“Travellers have the right to get a full refund if their trip is cancelled. However, when possible, consumers should consider accepting a voucher that allows them to postpone their holidays to a later point in time, under certain conditions. Such voucher should be reimbursable if not used and secured against possible insolvency of the operator. At the same time, Member States should also consider providing liquidity support to the travel business that allows them to settle travellers’ refund claims, in accordance with State aid rules.”
The Commission specifically refers to the Danish State loan facility in support of the Travel Guarantee Fund as best practice in this regard (see here). Last month, the European Commission published an advisory guidance on EU package travel rules in the context of COVID-19 (see below).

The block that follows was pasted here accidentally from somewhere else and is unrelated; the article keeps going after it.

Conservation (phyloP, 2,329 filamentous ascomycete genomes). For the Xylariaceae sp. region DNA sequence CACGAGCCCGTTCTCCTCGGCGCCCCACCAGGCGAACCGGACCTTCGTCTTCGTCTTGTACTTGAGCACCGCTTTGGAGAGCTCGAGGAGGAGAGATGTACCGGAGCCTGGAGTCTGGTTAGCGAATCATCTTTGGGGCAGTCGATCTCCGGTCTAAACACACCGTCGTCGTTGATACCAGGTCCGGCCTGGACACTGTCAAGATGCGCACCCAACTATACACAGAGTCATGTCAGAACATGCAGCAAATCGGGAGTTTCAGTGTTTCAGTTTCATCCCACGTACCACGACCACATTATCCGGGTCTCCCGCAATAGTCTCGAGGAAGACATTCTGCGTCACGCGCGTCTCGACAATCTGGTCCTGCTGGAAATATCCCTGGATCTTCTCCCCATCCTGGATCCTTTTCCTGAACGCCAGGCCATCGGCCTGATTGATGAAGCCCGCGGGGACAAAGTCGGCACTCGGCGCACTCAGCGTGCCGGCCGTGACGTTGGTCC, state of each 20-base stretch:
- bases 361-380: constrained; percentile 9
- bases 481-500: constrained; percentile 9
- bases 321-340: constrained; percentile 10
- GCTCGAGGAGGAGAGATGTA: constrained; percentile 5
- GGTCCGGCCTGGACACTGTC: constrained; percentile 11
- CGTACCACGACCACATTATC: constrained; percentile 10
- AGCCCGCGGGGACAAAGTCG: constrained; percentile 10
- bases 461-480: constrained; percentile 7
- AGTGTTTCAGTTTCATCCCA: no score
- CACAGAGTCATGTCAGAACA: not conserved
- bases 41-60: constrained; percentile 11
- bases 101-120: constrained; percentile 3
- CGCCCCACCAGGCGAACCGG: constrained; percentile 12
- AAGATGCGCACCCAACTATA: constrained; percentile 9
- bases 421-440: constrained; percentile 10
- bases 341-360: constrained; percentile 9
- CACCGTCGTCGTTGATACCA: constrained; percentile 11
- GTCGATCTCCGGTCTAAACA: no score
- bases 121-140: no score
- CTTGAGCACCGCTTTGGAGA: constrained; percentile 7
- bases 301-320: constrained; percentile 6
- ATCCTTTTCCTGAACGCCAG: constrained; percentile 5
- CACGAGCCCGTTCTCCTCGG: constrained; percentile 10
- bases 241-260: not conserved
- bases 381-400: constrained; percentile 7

Members of the European Parliament demand response for impact on tourism industry
Members of the European Parliament through the Tourism Taskforce have written to the European Commission outlining the major impact of the COVID-19 outbreak on the tourism sector. They call for a targeted response at EU level through a dedicated tourism rescue plan. This should include:
- Clear and specific assessment of impact on the tourism industry
- Introduction of national compensation schemes for tourism companies lasting as long as necessary to support them
- Financial support for the tourism sector under the Coronavirus Response Investment Initiative
- Special assistance and direct financial aid for regions reliant on tourism
EBI will be providing input to these initiatives to support the nautical tourism sector.
5. Travel restrictions & border closures
Commission recommends lifting of internal EU borders by 15 June and starting to lift travel restrictions to EU from 1 July (11 June 2020)
The Commission recommends to Schengen countries and associated states to lift internal border controls by 15 June 2020.